National Men’s Health Week
National Men’s Health Week is observed each year leading up to Father’s Day. This week is a reminder for men to take steps to be healthier, but they don’t have to do it alone! Whether it’s your husband, partner, dad, brother, son, or friend you can help support the health and safety of the men in your life.
Set an Example with Healthy Habits
You can support the men in your life by having healthy habits yourself and by making healthy choices.
- Eat healthy and include a variety of fruits and vegetables every day. Fruits and vegetables have many vitamins and minerals that may help protect you from chronic diseases. Limit foods and drinks high in calories, sugar, salt, fat, and alcohol.
- Regular physical activity has many benefits . It can help control your weight, reduce your risk of heart disease and some cancers, and can improve your mental health and mood. Find fun ways to be active together. Adults need 2½ hours of physical activity each week.
- Set an example by choosing not to smoke and encourage the men in your life to quit smoking. Quitting smoking has immediate and long-term benefits. You lower your risk for different types of cancer, and don’t expose others to secondhand smoke—which causes health problems. Call your state’s tobacco quitline (for English speakers, call 1-800-QUIT-NOW [1-800-784-8669]; for Spanish speakers, call 1-855-DÉJELO-YA [1-855-335-3569])
- Help the men in your life recognize and reduce stress.Physical or emotional tension are often signs of stress. They can be reactions to a situation that causes you to feel threatened or anxious. Learn ways to manage stress including finding support, eating healthy, exercising regularly, and avoiding drugs and alcohol.
Tell Men to Use a Condom, Every Time
Although Zika is primarily spread through mosquitoes, it can also be spread through sex by a person with Zika to his or her sex partner(s). If you’ve traveled to an area with Zika, use a condom to protect against infection every time you have sex (vaginal, anal, and oral sex). This is especially important if your partner is pregnant because Zika can cause serious birth defects. Learn more about Zika and Sex, including how to use a condom and how long you should use condoms after travel. Condoms can also protect against HIV and other STDs.
Remind Men to Get Regular Checkups
Encourage men to see a doctor or health professional for regular checkups and to learn about their family health history.
- Men can prepare for doctor’s visits and learn which preventive tests or screenings they need. Certain diseases and conditions may not have symptoms, so checkups help identify issues early or before they can become a problem.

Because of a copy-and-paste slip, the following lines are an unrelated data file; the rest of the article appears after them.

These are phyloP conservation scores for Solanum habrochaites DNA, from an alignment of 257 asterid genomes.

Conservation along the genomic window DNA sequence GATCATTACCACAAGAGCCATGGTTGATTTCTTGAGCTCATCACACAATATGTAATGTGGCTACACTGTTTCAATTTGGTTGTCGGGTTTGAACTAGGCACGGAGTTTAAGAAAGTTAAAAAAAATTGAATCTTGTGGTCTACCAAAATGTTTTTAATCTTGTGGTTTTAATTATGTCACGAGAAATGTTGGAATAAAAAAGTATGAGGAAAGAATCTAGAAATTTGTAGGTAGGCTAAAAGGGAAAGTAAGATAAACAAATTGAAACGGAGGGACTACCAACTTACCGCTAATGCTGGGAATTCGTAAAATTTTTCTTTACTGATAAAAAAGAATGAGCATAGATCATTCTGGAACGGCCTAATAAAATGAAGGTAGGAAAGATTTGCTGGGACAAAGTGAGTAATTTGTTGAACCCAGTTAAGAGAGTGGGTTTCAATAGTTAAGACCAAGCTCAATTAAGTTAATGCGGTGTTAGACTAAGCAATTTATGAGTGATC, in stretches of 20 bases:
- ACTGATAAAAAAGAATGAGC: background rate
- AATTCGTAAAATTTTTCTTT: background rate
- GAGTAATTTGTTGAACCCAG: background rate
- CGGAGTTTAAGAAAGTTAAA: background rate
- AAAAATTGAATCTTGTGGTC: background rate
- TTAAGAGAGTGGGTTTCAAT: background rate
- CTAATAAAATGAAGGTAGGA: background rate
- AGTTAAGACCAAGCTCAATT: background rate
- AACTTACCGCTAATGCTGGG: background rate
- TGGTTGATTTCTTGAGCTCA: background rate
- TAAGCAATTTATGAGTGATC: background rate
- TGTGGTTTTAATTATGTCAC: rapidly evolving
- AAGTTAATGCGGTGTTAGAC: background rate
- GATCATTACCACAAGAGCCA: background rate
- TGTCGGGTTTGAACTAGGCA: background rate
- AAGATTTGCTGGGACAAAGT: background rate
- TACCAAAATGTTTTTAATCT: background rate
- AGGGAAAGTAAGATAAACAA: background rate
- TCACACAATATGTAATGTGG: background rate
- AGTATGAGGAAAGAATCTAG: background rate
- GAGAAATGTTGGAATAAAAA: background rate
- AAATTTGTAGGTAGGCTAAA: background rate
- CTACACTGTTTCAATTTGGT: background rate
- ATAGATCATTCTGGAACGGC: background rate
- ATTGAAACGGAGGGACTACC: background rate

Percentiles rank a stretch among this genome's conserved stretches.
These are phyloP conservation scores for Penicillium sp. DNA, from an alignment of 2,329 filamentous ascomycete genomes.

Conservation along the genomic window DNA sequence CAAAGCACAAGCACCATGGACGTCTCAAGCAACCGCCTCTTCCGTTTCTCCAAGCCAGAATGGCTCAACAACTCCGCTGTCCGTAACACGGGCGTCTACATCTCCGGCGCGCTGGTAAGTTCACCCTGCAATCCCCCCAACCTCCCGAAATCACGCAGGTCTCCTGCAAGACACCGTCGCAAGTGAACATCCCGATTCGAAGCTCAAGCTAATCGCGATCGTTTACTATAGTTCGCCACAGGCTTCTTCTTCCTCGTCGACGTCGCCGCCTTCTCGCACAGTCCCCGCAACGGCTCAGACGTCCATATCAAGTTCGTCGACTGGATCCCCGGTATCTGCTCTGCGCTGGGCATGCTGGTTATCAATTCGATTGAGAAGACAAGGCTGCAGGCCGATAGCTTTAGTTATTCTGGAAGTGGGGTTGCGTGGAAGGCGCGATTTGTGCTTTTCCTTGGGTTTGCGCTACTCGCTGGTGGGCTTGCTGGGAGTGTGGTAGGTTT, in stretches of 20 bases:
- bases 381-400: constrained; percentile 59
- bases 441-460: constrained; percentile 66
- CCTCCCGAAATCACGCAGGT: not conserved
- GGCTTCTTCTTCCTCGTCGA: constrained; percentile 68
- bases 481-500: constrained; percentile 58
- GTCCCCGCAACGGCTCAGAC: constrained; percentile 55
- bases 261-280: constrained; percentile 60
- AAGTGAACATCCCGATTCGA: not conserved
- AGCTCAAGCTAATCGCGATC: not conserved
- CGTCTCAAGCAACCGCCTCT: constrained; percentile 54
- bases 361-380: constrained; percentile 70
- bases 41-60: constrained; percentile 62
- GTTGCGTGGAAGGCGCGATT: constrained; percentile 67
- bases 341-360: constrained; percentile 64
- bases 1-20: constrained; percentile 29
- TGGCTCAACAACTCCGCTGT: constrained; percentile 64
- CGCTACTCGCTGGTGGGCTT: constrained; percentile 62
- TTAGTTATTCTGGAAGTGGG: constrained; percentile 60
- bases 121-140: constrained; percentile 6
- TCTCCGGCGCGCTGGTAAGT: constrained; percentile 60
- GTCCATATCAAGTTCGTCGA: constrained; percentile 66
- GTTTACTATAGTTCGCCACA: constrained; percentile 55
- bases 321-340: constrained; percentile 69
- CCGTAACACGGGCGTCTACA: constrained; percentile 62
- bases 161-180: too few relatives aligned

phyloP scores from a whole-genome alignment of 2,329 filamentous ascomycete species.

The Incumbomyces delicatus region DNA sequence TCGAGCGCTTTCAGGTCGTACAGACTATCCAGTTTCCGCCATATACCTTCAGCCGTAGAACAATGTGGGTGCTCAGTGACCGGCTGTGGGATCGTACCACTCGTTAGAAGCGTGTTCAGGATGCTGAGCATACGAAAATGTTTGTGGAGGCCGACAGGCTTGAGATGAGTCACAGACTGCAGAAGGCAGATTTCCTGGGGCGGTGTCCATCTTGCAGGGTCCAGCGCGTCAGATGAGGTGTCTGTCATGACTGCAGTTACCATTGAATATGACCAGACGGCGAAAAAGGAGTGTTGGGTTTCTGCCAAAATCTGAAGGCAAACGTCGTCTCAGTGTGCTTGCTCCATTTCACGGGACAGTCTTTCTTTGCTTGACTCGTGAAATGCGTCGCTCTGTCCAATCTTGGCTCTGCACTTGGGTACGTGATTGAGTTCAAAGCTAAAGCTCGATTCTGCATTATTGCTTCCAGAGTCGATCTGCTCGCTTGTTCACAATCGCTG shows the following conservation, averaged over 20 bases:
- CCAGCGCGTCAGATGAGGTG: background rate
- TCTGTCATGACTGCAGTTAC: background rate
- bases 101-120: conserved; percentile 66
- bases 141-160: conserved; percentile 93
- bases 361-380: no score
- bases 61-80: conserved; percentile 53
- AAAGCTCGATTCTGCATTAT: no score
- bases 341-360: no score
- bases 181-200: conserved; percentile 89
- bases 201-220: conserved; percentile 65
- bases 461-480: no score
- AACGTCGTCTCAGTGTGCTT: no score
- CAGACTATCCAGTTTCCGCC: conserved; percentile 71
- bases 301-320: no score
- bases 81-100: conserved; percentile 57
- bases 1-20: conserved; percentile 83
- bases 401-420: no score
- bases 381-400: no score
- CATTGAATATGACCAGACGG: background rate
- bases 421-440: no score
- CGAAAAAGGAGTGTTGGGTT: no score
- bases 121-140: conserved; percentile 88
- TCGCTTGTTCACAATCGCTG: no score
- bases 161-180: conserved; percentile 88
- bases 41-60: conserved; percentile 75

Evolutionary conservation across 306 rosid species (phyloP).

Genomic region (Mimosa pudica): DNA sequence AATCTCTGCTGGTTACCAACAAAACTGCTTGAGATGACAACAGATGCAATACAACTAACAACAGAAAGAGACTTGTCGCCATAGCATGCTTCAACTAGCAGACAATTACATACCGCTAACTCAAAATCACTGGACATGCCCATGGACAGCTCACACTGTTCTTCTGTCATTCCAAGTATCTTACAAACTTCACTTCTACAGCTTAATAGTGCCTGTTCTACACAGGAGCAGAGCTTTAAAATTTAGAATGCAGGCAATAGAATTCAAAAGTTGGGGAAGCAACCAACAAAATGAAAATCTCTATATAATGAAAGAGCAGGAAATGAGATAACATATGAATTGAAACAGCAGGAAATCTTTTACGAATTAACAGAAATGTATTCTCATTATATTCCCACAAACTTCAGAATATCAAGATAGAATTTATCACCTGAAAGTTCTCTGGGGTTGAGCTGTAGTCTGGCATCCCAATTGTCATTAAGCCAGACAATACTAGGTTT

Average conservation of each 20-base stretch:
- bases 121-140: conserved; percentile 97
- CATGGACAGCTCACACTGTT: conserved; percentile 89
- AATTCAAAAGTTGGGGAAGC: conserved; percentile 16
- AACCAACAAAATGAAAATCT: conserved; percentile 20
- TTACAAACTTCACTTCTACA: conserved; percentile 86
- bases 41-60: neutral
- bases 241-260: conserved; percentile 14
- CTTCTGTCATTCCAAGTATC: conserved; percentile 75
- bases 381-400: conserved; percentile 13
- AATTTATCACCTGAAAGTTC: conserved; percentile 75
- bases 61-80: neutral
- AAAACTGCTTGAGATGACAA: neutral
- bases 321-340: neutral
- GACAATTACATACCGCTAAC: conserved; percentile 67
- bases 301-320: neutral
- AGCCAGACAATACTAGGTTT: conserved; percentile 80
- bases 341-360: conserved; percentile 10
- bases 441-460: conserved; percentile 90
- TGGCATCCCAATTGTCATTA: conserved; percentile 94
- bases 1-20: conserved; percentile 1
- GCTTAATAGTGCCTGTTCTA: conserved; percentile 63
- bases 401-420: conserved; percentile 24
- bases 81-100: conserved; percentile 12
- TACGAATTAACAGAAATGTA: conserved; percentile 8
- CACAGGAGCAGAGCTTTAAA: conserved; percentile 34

- It’s important for men (and women) to understand their family health history, which is a written or graphic record of the diseases and health conditions present in your family. It is helpful to talk with family members about health history, write this information down, and update it from time to time.
Know the Signs and Symptoms of a Heart Attack
Every 43 seconds someone in the U.S. has a heart attack. Know the signs of a heart attack and if you think you or someone you know is having a heart attack call 911 immediately. Major signs of a heart attack include:
- Pain or discomfort in the jaw, neck, or back
- Feeling weak, light-headed, or faint
- Chest pain or discomfort
- Pain or discomfort in arms or shoulder
- Shortness of breath
Encourage Men to Seek Help for Depression
Depression is one of the leading causes of disease or injury worldwide for both men and women. Learn to recognize the signs and how to help the men in your life.
- Signs of depression include persistent sadness, grumpiness, feelings of hopelessness, tiredness and decreased energy, and thoughts of suicide.
Those that suffer from depression or anxiety should seek help as early as possible. If you or someone you care about is in crisis, please seek help immediately.
- Call 911
- Visit a nearby emergency department or your health care provider’s office
- Call the toll-free, 24-hour hotline of the National Suicide Prevention Lifeline at 1-800-273-TALK (1-800-273-8255); TTY: 1-800-799-4TTY (4889) to talk to a trained counselor
- Page last reviewed: September 2, 2016
- Page last updated: September 2, 2016
- Content source:
- CDC Office of Women’s Health
- Page maintained by: Office of the Associate Director for Communication, Digital Media Branch, Division of Public Affairs